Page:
The Cirrus Ultralight provides plenty of arm mobility without exposing the wrist or lower torso. Illustrated here by Jay's full arm extension ( 31.5 inch sleeve length), the sleeve still shows wrinkles with the wrist fully covered.
The Cirrus Ultralight is sized to fit over a base layer and underneath a shell. The sleeves are long enough to completely cover my hands if they are balled into fists, and remain at the wrist with my fairly long arms extended or raised (see photo). Torso articulation is also very good. When I hold my arms straight out the hem does not rise. The hem rises only about 2 inches when I raise my arms above my head. Hats off to underarm gussets!There is sufficient length in the jacket to permit the 2-inch rise without exposing the pant's waistline. The collar on our prototype sample seems slightly big when wearing the Cirrus Ultralight with a collarless base layer. However, I found the fit works well with a collared base layer or balaclava. In addition, Moonstone has made some changes to the production Cirrus Ultralight to improve the collar's shape.
The FieldSensor brushed tricot lining in the two zippered pockets of the Cirrus Ultralight provides instant warmth to numb digits. The pockets are located low on the sides of the jacket and unfortunately are inaccessible while wearing a pack hipbelt. A third zippered pocket is located Napoleon style on the inside left chest.
Opening the full-length front zipper is the best means for regulating temperature. The Cirrus Ultralight uses a lightweight, but durable, #5 single slider, one-way separating YKK coil zipper. The use of a one-way zipper eliminates venting by unzipping the jacket from the bottom. However, a light shock cord at the hem allows some adjustment to the hem opening thus permitting some lower torso ventilation. The jacket has non-adjustable sleeve cuffs formed of elastic sewn into the shell fabric.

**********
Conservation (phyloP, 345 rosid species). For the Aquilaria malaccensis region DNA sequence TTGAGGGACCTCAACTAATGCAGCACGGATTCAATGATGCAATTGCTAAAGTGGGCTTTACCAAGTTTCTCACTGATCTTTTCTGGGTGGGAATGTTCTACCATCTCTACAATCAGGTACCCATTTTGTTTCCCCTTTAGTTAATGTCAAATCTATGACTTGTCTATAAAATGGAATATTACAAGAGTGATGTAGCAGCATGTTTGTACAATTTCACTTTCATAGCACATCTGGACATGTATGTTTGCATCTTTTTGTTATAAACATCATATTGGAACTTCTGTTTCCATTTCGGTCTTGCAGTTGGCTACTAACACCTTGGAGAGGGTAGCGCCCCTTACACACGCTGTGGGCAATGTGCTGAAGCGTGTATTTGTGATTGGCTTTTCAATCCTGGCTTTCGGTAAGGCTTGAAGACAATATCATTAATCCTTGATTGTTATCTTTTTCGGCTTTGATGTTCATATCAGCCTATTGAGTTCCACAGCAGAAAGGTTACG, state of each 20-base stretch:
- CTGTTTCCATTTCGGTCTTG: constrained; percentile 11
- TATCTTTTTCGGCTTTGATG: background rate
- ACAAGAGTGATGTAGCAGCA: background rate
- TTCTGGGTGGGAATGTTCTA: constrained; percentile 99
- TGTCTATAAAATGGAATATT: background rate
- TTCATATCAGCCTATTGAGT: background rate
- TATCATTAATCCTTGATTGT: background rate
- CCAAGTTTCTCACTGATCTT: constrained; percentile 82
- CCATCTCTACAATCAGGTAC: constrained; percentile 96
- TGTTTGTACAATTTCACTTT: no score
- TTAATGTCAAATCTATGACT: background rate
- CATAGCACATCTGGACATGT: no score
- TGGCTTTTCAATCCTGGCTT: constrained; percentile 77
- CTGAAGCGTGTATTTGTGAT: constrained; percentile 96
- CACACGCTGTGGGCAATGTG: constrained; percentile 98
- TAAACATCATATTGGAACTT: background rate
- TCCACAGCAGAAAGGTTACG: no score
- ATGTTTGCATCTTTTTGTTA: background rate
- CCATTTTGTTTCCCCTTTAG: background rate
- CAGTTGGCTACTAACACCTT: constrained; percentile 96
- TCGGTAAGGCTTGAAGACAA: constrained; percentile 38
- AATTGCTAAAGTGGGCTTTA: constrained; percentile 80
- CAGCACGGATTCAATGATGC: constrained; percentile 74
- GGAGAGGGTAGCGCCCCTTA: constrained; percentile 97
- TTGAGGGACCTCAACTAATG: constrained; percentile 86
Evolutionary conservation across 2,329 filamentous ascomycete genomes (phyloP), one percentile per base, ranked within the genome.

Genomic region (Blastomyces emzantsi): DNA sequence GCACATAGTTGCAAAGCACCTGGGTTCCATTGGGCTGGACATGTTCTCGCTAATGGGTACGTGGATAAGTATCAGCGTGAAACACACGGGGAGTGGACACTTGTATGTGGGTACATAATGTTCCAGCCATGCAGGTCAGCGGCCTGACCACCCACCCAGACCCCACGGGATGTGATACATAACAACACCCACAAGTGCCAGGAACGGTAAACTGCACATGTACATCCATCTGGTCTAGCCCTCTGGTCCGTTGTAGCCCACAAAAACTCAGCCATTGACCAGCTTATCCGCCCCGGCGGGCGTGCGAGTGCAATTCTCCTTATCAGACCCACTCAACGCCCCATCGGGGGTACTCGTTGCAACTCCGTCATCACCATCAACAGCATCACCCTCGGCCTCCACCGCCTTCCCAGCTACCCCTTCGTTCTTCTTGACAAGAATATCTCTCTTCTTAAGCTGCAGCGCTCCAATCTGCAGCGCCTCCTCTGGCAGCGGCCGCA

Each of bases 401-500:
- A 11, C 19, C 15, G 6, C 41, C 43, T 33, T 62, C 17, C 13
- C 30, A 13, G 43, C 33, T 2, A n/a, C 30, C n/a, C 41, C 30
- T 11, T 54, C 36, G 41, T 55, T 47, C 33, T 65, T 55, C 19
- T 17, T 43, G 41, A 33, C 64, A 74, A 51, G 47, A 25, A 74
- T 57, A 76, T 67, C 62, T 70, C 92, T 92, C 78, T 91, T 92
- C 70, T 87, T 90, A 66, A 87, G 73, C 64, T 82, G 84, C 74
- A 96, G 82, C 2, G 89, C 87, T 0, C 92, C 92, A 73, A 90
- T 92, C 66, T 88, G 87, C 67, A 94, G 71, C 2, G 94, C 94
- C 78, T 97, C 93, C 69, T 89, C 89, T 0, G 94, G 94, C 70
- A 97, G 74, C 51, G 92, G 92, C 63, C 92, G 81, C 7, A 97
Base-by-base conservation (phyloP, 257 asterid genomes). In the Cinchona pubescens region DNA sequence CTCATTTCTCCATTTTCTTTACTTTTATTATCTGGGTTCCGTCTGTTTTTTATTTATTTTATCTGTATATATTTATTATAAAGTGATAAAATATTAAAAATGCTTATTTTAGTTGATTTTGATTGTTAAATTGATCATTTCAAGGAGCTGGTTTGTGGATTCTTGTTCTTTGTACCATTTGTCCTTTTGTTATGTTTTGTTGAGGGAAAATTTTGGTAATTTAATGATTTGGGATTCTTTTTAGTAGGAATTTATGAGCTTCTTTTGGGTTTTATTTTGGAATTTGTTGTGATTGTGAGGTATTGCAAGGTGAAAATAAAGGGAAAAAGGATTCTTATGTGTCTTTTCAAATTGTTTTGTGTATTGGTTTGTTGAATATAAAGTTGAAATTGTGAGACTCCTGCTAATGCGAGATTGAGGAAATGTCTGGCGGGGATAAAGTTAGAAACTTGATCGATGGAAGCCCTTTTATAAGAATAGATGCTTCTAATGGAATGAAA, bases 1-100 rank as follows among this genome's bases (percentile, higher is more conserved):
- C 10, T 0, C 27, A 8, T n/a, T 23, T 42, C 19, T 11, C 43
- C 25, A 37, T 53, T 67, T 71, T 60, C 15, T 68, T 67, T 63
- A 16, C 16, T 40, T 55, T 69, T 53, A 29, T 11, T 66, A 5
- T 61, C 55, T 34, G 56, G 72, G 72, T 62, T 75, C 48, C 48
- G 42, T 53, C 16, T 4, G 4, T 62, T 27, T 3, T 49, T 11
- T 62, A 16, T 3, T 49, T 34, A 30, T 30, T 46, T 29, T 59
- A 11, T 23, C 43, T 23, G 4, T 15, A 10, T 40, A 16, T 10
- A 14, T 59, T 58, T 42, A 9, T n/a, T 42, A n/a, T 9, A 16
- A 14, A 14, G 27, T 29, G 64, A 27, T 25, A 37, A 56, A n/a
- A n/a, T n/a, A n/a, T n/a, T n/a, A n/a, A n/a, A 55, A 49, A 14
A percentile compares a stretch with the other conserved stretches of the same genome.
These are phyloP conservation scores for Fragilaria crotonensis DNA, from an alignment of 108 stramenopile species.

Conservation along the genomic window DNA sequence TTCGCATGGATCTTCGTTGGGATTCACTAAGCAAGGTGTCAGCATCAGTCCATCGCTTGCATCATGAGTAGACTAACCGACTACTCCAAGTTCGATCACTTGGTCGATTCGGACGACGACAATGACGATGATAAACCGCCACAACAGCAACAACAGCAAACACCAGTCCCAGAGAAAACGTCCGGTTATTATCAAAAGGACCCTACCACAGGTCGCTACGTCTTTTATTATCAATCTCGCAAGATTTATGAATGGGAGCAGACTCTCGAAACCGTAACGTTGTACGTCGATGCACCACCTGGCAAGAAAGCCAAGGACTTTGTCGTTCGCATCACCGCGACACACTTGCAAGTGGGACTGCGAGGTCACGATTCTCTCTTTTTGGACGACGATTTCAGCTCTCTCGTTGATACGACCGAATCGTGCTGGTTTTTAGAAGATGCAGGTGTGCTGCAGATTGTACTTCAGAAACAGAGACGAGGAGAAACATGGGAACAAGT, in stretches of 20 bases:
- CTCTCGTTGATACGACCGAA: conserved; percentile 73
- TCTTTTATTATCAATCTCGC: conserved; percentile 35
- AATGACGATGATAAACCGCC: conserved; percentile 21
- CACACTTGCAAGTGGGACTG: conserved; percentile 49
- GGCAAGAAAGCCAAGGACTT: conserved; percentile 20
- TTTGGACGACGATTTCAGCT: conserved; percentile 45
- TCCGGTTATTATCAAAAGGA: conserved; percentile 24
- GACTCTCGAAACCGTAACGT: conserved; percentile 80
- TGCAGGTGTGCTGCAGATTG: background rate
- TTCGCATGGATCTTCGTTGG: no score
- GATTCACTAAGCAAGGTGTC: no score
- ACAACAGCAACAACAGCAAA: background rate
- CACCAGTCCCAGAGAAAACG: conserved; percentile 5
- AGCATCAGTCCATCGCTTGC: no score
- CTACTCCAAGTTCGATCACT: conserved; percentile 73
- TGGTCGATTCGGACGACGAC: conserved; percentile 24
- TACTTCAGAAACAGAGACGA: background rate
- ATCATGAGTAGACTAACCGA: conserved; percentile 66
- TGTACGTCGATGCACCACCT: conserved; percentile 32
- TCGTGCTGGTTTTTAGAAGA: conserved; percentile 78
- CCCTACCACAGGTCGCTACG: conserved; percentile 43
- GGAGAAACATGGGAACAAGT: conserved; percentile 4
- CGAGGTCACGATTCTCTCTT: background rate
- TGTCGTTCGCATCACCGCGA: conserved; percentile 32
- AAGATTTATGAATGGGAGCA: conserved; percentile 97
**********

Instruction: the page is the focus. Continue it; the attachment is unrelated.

After enduring 76 miles on the Continental Divide Trail in Southern Colorado, numerous other hikes, mountain bike rides, and several washings, the Cirrus is in good shape. Even light encounters with brush are not much of a problem as I discovered while hanging bear bags in the thick pines of southern Colorado. When worn without a shell, the material is not suited to more serious bushwhacking or alpinism. Minimum weight was a primary design objective for this garment; durability was secondary. Nevertheless, stitching is top notch. Moonstone did not miss an opportunity to reinforce with bar tacks or double stitching in critical areas.
Shell fabric that is relatively durable for its weight, exceptional freedom of movement, and the minimal weight of the Moonstone Cirrus Ultralight combine to create a nice overall package at a reasonable price of $140.00.
Very little needs improvement. Our only recommendation is to raise the hand warmer pockets so they can be accessed while wearing a pack with a hipbelt.
Don did you want this to be bulleted. It's not in the reviewer guidelines you sent me.
"Moonstone Cirrus Ultralight Jacket REVIEW," by Jay Ham. BackpackingLight.com (ISSN 1537-0364).
http://backpackinglight.com/cgi-bin/backpackinglight/moonstone_cirrus_ultralight_jacket_review.html, 2004-11-17 03:00:00-07.